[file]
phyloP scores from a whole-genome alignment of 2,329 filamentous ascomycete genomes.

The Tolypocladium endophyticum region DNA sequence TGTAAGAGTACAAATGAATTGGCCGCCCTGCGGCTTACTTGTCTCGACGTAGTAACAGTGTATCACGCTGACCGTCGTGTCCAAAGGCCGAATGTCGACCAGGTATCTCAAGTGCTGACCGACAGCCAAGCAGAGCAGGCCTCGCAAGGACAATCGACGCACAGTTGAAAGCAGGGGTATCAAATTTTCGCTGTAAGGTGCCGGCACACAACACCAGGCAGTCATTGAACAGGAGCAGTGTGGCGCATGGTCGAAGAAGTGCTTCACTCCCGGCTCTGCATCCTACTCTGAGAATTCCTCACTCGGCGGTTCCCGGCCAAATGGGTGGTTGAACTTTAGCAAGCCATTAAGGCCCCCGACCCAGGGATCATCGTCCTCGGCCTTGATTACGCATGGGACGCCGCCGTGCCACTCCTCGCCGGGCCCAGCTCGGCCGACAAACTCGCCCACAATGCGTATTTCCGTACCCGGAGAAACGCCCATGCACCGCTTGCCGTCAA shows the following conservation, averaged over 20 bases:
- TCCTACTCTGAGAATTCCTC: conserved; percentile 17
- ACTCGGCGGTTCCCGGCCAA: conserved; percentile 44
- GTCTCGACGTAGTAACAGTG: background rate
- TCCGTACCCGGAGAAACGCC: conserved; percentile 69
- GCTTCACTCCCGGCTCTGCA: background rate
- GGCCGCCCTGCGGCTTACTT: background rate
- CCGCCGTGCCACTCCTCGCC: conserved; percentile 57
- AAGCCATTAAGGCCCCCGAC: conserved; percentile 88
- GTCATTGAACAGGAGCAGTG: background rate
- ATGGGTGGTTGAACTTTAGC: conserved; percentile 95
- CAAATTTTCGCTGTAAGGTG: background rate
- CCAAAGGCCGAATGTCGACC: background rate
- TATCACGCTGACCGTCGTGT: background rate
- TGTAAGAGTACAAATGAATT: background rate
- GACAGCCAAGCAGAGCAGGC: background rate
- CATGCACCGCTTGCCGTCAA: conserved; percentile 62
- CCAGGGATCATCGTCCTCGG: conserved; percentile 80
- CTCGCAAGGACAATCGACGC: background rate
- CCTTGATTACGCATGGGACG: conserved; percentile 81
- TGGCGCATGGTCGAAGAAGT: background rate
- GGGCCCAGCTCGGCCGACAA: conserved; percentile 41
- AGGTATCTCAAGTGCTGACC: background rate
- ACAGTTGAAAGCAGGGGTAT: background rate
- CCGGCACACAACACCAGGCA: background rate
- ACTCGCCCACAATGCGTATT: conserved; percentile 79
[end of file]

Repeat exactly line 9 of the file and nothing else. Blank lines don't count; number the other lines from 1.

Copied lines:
- CCGCCGTGCCACTCCTCGCC: conserved; percentile 57